Jim G.
December 1997 [Note: It’s been confirmed that it was NOT Dez at the show. Apparently someone was making a funny.]

“A guy I knew for a few weeks introduced me to the Flag. He played the First Four Years tape and what I heard struck a chord in me. This was a time when everyone played heavy metal… Iron Maiden or whatever. I stole like 5 dollars from my mom and went to the record store and was looking for anything by Black Flag.

I got My War. Those slow songs were so heavy that my Mötley Crüe tapes seemed like a joke. “A few days later my older brother caught me playing Flag and asked if I was a punk. I was sooo embarrassed. ‘Me punk? No way! Heavy metal rules man! Dokken all the way!’

“A few months later I entered Junior High and two of the 9th graders there had funny haircuts, were totally unpopular, and never got any chicks. I thought they were awesome because they were into a lot of punk bands and were not timid about it like me. They got beat up all the time for their mohawks (and later their skinheads) from kids who were in the local college frats! In the Junior High! In Glendale, CA! “In 1985, punk was very uncool to the majority. Everyone hated punks. Try to go to a barber back then to shave your head? They wouldn’t do it.”

William B.
December 1997

“I remember first hearing of the mighty Flag in Summer of ’83. I was 17 and had been listening to the Ramones, the Clash, etc. for about two years before being introduced to the Everything Went Black album (double vinyl). When I heard Damaged I knew I had found the real thing.

“I quickly became an avid SST fan and snapped up My War immediately after its release. Most seemed to hate the slow songs on side two, but I loved them and admired the band for doing something different, especially with Henry still relatively new and untested. “My first live experience was (I believe) at the Olympic Garden in Los Angeles. The non-SST opening act had finished and the crowd was restless and menacing. Finally the band came out without fanfare and lurched into the opening chords of Nervous Breakdown.

The room reacted like a bomb had gone off, with bodies surging toward the stage amidst flying tables and chairs. I had never heard such intensity in music, and the physical sensation produced was violent and immediate, like a jolt of electricity. “Needless to say, it became difficult to listen to most other music after that. When you compare other bands of the era it’s really laughable. In my estimation, one side of Damaged contains more brilliance than any band has produced in an entire career since. “I remain a huge fan of Rollins and the Rollins Band, and I’m checking out some of the re-releases offered by Infinite Zero.”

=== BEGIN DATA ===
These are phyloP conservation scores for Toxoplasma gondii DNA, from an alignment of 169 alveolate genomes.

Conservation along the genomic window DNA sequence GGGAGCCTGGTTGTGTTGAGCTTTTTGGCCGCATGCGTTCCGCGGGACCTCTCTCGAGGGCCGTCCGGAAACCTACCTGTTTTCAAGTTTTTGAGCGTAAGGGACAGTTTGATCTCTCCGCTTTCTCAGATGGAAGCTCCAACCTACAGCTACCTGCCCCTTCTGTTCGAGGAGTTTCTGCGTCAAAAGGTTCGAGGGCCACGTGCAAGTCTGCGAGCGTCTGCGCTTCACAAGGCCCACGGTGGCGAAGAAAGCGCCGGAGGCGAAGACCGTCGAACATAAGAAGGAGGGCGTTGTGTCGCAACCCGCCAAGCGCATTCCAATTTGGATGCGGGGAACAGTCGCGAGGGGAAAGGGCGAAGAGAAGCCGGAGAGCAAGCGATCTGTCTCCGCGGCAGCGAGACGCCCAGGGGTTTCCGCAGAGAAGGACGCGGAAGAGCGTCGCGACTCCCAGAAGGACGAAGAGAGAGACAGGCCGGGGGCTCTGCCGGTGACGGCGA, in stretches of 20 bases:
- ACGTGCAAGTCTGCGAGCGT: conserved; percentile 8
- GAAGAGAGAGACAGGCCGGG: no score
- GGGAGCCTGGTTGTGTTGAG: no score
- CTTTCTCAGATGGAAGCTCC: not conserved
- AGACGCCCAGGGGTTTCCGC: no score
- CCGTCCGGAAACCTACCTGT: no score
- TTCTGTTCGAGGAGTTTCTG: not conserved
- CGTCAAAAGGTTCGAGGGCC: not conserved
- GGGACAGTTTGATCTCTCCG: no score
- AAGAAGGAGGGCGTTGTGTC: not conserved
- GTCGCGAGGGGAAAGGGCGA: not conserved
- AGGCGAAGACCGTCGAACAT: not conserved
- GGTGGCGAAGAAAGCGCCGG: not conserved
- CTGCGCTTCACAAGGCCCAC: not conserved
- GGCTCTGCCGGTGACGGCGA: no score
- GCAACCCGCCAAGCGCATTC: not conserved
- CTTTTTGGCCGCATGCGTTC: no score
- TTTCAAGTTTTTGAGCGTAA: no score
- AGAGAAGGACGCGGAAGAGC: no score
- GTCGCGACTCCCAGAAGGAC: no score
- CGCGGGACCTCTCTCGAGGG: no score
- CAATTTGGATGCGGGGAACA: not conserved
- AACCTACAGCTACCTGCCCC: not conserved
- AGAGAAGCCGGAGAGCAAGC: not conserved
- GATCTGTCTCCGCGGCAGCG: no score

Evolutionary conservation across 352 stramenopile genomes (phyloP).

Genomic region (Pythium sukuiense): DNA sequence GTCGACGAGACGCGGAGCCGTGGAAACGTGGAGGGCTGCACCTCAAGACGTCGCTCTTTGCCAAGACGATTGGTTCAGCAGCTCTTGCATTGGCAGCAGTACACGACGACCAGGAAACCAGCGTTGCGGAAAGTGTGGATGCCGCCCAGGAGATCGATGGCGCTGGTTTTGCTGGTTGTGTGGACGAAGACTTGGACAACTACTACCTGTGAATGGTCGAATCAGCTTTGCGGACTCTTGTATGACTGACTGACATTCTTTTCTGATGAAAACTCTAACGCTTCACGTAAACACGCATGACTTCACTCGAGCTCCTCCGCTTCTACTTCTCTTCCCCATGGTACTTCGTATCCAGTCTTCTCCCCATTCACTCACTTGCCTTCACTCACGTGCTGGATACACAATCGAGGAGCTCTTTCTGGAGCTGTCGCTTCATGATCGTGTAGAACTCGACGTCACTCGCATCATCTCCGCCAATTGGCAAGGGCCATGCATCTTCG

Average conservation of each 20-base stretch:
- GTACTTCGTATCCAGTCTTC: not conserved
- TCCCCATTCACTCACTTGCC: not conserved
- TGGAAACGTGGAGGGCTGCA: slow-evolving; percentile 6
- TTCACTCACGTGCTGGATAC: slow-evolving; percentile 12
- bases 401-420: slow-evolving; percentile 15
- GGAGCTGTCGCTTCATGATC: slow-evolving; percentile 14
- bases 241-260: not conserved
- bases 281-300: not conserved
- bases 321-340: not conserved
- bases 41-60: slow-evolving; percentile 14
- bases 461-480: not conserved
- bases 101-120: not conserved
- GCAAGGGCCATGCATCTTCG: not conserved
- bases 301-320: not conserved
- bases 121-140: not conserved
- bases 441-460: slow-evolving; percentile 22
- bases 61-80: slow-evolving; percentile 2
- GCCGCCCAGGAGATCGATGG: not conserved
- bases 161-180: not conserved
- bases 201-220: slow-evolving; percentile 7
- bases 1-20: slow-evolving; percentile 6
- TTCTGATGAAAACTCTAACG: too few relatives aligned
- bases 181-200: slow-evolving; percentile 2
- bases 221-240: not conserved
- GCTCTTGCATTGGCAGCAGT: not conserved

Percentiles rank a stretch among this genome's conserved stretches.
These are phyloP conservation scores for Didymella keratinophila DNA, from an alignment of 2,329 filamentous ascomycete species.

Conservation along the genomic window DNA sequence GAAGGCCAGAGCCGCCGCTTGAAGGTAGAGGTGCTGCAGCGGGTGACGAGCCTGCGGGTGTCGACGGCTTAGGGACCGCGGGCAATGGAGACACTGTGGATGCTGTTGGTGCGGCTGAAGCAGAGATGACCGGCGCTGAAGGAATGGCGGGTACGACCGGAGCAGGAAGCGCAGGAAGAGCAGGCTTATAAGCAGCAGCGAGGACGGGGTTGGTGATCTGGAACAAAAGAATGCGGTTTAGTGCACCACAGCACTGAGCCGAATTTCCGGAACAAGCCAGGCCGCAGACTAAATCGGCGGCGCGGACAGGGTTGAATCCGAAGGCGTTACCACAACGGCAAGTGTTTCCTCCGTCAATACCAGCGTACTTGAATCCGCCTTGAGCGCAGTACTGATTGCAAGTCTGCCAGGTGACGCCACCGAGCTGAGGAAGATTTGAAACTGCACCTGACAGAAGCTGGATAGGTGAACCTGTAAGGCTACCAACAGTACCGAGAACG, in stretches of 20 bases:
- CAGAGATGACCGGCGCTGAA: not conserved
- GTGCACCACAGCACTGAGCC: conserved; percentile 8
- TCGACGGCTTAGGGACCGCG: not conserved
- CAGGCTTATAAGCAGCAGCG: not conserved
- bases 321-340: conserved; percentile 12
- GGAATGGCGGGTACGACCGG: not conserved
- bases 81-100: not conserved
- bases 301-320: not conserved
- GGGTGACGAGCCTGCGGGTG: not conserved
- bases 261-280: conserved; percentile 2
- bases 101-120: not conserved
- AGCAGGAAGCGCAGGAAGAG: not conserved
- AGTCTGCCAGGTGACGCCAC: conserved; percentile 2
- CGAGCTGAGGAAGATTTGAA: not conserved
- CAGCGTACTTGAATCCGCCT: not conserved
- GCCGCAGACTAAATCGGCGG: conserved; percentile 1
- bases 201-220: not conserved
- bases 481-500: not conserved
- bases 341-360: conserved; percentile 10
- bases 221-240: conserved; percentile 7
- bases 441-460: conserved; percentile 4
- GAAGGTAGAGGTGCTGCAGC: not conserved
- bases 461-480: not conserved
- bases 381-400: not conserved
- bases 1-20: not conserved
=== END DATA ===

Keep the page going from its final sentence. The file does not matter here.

Jeff D.
December 1997

“Must have been ’80, maybe ’81… Starwood was still open and the Whisky still had killer shows.

“I remember going to see the original Decline of Western Civilization at the ‘premiere’ in some old run-down theatre in L.A. When the Black Flag segment started, half the theatre started yelling and moving around, all tense and expectant. Dez was talking about being arrested at Blackie’s for ‘playing punk rock music.’ Then the music started and the whole theater exploded in activity. People were moshing (back then we called it skanking) right under the screen, throwing bottles, yelling out the lyrics, going nuts. As soon as Flag’s segment was over (3 songs, one of which was Depression), the place simmered down quick. The only other band that got a response like that was Circle Jerks, and they had ex-Black Flag guy Keith Morris. One guy was sitting there breaking beer bottles and slicing up and down his arm with the glass shards. Not hard enough to do any damage, just hard enough to draw blood. “A short time later, Flag was playing some club on Sunset at the same time Adam and the Ants were playing a club close by. There was a near riot on Sunset in the middle of the afternoon. Flag people were wearing shirts that said “Black Flag kills Ants on contact.” That was back when people knew the difference between punk and new wave, and the two DID NOT mix. Flag fans were beating the living shit out of the Adam Ant sissy boys. “They used to have commercials on KROQ FM for certain Black Flag club dates, [many of which can be found in total on

Everything Went Black‘s track Crass Commercialism.] One of them was: “Creepy Crawl the Starwood. The Starwood must be creepy crawled.'”

December 1997